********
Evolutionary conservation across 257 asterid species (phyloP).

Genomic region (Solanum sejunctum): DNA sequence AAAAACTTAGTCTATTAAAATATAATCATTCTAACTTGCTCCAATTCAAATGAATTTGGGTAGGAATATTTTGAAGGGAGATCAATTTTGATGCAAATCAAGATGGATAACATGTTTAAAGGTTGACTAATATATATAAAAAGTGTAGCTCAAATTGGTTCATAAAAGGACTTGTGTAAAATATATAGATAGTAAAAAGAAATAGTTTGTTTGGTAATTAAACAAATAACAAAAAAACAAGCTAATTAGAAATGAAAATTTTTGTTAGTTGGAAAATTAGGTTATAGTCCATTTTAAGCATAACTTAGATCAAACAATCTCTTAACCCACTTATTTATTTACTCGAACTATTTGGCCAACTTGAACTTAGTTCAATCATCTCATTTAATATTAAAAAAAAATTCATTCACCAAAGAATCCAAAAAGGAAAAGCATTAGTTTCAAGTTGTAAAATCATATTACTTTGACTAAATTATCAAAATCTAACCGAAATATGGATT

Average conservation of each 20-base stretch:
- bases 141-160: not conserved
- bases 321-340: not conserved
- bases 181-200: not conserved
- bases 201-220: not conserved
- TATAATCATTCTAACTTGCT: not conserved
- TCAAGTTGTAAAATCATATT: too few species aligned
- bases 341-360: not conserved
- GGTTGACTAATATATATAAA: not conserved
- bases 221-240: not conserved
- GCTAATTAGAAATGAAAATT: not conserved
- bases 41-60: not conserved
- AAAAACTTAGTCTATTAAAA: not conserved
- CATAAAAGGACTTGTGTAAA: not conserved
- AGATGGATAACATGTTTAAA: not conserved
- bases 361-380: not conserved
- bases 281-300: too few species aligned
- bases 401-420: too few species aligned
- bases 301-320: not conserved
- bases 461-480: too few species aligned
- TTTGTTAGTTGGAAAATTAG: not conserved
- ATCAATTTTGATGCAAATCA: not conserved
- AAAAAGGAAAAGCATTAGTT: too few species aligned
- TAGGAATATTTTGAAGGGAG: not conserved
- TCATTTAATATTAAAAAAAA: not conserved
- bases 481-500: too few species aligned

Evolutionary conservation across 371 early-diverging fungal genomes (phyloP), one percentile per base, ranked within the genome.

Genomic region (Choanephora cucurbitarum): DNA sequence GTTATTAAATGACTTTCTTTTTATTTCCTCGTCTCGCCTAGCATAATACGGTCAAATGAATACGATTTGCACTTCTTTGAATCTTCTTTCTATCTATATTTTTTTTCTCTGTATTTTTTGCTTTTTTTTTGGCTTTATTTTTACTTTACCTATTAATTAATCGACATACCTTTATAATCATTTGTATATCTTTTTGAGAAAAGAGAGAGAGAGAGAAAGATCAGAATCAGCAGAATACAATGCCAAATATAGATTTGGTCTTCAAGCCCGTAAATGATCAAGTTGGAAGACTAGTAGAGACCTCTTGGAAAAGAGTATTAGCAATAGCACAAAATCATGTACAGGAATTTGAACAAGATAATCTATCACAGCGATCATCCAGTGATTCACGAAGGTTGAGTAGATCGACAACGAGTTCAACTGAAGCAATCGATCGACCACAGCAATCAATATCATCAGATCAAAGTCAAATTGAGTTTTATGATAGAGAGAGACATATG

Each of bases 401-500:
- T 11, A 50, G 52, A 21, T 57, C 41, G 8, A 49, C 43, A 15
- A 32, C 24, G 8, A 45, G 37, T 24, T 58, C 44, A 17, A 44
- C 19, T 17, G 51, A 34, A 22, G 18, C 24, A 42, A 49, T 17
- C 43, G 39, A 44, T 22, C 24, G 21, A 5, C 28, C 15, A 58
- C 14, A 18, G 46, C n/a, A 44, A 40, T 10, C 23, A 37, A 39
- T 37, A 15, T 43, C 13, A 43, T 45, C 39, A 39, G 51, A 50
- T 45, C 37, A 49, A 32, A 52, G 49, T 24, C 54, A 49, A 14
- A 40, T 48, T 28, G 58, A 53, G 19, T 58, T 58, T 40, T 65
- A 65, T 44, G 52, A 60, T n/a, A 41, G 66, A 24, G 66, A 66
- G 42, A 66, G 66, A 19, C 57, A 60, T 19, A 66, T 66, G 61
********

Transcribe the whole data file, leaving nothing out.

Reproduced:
Evolutionary conservation across 257 asterid species (phyloP).

Genomic region (Solanum sejunctum): DNA sequence AAAAACTTAGTCTATTAAAATATAATCATTCTAACTTGCTCCAATTCAAATGAATTTGGGTAGGAATATTTTGAAGGGAGATCAATTTTGATGCAAATCAAGATGGATAACATGTTTAAAGGTTGACTAATATATATAAAAAGTGTAGCTCAAATTGGTTCATAAAAGGACTTGTGTAAAATATATAGATAGTAAAAAGAAATAGTTTGTTTGGTAATTAAACAAATAACAAAAAAACAAGCTAATTAGAAATGAAAATTTTTGTTAGTTGGAAAATTAGGTTATAGTCCATTTTAAGCATAACTTAGATCAAACAATCTCTTAACCCACTTATTTATTTACTCGAACTATTTGGCCAACTTGAACTTAGTTCAATCATCTCATTTAATATTAAAAAAAAATTCATTCACCAAAGAATCCAAAAAGGAAAAGCATTAGTTTCAAGTTGTAAAATCATATTACTTTGACTAAATTATCAAAATCTAACCGAAATATGGATT

Average conservation of each 20-base stretch:
- bases 141-160: not conserved
- bases 321-340: not conserved
- bases 181-200: not conserved
- bases 201-220: not conserved
- TATAATCATTCTAACTTGCT: not conserved
- TCAAGTTGTAAAATCATATT: too few species aligned
- bases 341-360: not conserved
- GGTTGACTAATATATATAAA: not conserved
- bases 221-240: not conserved
- GCTAATTAGAAATGAAAATT: not conserved
- bases 41-60: not conserved
- AAAAACTTAGTCTATTAAAA: not conserved
- CATAAAAGGACTTGTGTAAA: not conserved
- AGATGGATAACATGTTTAAA: not conserved
- bases 361-380: not conserved
- bases 281-300: too few species aligned
- bases 401-420: too few species aligned
- bases 301-320: not conserved
- bases 461-480: too few species aligned
- TTTGTTAGTTGGAAAATTAG: not conserved
- ATCAATTTTGATGCAAATCA: not conserved
- AAAAAGGAAAAGCATTAGTT: too few species aligned
- TAGGAATATTTTGAAGGGAG: not conserved
- TCATTTAATATTAAAAAAAA: not conserved
- bases 481-500: too few species aligned

Evolutionary conservation across 371 early-diverging fungal genomes (phyloP), one percentile per base, ranked within the genome.

Genomic region (Choanephora cucurbitarum): DNA sequence GTTATTAAATGACTTTCTTTTTATTTCCTCGTCTCGCCTAGCATAATACGGTCAAATGAATACGATTTGCACTTCTTTGAATCTTCTTTCTATCTATATTTTTTTTCTCTGTATTTTTTGCTTTTTTTTTGGCTTTATTTTTACTTTACCTATTAATTAATCGACATACCTTTATAATCATTTGTATATCTTTTTGAGAAAAGAGAGAGAGAGAGAAAGATCAGAATCAGCAGAATACAATGCCAAATATAGATTTGGTCTTCAAGCCCGTAAATGATCAAGTTGGAAGACTAGTAGAGACCTCTTGGAAAAGAGTATTAGCAATAGCACAAAATCATGTACAGGAATTTGAACAAGATAATCTATCACAGCGATCATCCAGTGATTCACGAAGGTTGAGTAGATCGACAACGAGTTCAACTGAAGCAATCGATCGACCACAGCAATCAATATCATCAGATCAAAGTCAAATTGAGTTTTATGATAGAGAGAGACATATG

Each of bases 401-500:
- T 11, A 50, G 52, A 21, T 57, C 41, G 8, A 49, C 43, A 15
- A 32, C 24, G 8, A 45, G 37, T 24, T 58, C 44, A 17, A 44
- C 19, T 17, G 51, A 34, A 22, G 18, C 24, A 42, A 49, T 17
- C 43, G 39, A 44, T 22, C 24, G 21, A 5, C 28, C 15, A 58
- C 14, A 18, G 46, C n/a, A 44, A 40, T 10, C 23, A 37, A 39
- T 37, A 15, T 43, C 13, A 43, T 45, C 39, A 39, G 51, A 50
- T 45, C 37, A 49, A 32, A 52, G 49, T 24, C 54, A 49, A 14
- A 40, T 48, T 28, G 58, A 53, G 19, T 58, T 58, T 40, T 65
- A 65, T 44, G 52, A 60, T n/a, A 41, G 66, A 24, G 66, A 66
- G 42, A 66, G 66, A 19, C 57, A 60, T 19, A 66, T 66, G 61